Article 8: Access and Client Funds
Article 8 provides that payment system operators must provide access (the precise wording in Arabic is to provide the “benefit”) to payment systems on reasonable commercial terms in an equitable manner. This may constitute the beginning of “open banking” type requirements. However, the scope and intention behind this provision remains to be seen.
Article 8 also requires that client funds are segregated from those of the payment service provider and that measures are taken to ensure the protection of such funds.
Articles 9-12: Systemically Important Systems
SAMA shall maintain a public register of all systemically important payment systems. Article 9 grants SAMA the authority to classify any payment system as systemically important on the basis of the objectives set out in Article 4 in addition to the following four considerations: (i) nature and scope (value and currency) of payments processed; (ii) market share; (iii) whether any disruptions in the payment system would have a major impact on the financial system and public confidence therein; and (iv) connectivity to financial markets.
Under Article 10, payment systems that are designated as systemically important will be notified by SAMA, and it will be incumbent upon such systems to adhere to the rules applicable to systemically important payment systems pursuant to the implementing regulations.
As yet, the precise scope of these rules remains to be seen. However, SAMA has published an operational framework setting out its objectives in relation to the regulation of systemically important financial market infrastructure that includes payment systems, having regarding to the recommendations and established by the BIS, IOSCO, and the FSB.
Under Articles 11-12, systemically important payment systems must have rules that specify
- When a payment order initiated by a member becomes final, and when such an order will be subject to final settlement — i.e., when settlement finality occurs within the system, including scenarios in which multiple payment systems are involved
- The arrangements that will ensure the protection of final clearing and its applicability in scenarios in which the payment system operator or one of its members becomes insolvent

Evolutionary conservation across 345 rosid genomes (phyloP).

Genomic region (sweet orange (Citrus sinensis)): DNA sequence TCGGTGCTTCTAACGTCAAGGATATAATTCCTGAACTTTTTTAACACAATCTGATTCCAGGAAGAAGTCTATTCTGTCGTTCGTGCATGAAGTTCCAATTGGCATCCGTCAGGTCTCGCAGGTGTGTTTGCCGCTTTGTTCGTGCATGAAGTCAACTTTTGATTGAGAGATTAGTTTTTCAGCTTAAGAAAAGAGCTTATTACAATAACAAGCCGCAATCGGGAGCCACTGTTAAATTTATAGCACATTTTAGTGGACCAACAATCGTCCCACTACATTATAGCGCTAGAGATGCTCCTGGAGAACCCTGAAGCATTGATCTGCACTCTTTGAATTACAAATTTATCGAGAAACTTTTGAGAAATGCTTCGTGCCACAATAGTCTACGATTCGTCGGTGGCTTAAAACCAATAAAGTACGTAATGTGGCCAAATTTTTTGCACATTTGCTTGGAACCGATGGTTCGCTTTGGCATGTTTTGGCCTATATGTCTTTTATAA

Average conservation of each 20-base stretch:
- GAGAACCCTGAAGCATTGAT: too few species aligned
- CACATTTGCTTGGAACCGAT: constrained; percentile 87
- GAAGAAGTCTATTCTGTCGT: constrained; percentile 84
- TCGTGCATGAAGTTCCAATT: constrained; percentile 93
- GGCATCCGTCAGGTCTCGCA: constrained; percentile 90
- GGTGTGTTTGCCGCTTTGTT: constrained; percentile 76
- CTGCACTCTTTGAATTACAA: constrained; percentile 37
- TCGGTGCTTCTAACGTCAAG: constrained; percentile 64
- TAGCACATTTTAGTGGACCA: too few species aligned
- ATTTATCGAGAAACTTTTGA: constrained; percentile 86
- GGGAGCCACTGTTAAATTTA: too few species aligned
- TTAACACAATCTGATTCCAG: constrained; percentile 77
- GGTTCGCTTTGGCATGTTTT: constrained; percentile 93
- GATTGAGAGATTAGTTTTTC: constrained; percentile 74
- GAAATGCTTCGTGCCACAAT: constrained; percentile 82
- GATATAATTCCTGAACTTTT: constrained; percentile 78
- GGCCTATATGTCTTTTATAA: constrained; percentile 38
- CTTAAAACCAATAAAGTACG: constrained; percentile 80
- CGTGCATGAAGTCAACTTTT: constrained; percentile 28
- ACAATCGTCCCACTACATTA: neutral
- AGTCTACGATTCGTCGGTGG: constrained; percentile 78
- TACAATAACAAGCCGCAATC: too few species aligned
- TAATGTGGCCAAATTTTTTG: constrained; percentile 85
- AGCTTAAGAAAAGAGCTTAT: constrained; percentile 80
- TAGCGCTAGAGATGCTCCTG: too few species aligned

- Rules relating to the execution/implementation of guarantees by the payment system operator or its members
- Rules that allow a systemically important payment system to manage the insolvency of members
- When payment transactions are cleared and settled and become irreversible, even if a relevant participant or operator becomes insolvent
These rules are guided by the requirements of the BIS-IOSCO’s Committee on Payment and Settlement System (CPSS) Principles for Financial Market Infrastructures as well as key attributes published by the FSB.
Articles 14-16: Insolvency Exceptions
Articles 14-16 prescribe the manner in which certain payment transactions conducted on systemically important payment systems are treated in insolvency scenarios. Notably, certain provisions of the Kingdom’s insolvency law and implementing regulations will not apply in respect of such payments. Once again, the establishment of insolvency rules and arrangements outside of the jurisdiction’s usual insolvency framework is in line with the measures set out in the applicable CPSS and FSB standards.
Article 17: Disputes Committee
Article 17 establishes a special committee comprising subject-matter experts appointed by Royal Decree, and specifies broadly its rules of operation, with jurisdiction to hear disputes (both public and private) and grievances arising out of the implementation of the PSR. This committee has broad powers, including the compulsion of evidence, the calling of witnesses, and the imposition of sanctions.
Article 18: Violations
Article 18 provides that the conduct of any activities that require licensing pursuant to the PSR constitutes a violation of its terms, which may be punishable through the imposition of financial penalties. Such a violation may amount to criminal conduct, and this article contemplates the imposition of criminal sanctions (imprisonment) for violators. This article specifies that, should a violator be a legal entity, the individuals that are found responsible for the operation of such legal entity may be found to be criminally liable for violations. Agreements and contracts that violate the PSR will be treated as void.
It remains unclear whether violations are ipso facto crimes or whether SAMA has the discretion to decide that a violation amounts to a crime.
Article 19: Exemptions
Article 19 provides SAMA, in its absolute discretion, to exempt any entity from some or all of the provisions of the PSR. This article specifically contemplates exemptions with a view toward encouraging innovation and the development of the payment services ecosystem in the Kingdom.
Articles 21-22: Information Sharing
Article 21 provides SAMA with the right to share information on any person subject to the PSR for the discharge of its regulatory mandate and specifically further to requests from other authorities.
Article 22 provides that payment service providers and payment system operators licensed under the PSR may not share information about members or users except in compliance with the PSR or other applicable regulations, or pursuant to the explicit consent of the member or user.
With the advent of the PSR, SAMA will soon regulate payment services that have so far remained unregulated. For this reason, both local and offshore payment service providers likely will need to apply for licenses and become regulated. Such requirements will require payment services providers and systems operators to familiarize themselves with the applicable requirements and commit the necessary time and resource to ensure compliance with a host of obligations (e.g., conduct of business, suitability, anti-money laundering, Know Your Customer (KYC), risk management, and capital adequacy). Failure to obtain a license whilst continuing to provide covered services may result in the imposition of sanctions that include financial penalties and may rise to the level of criminal sanctions of up to one year in prison.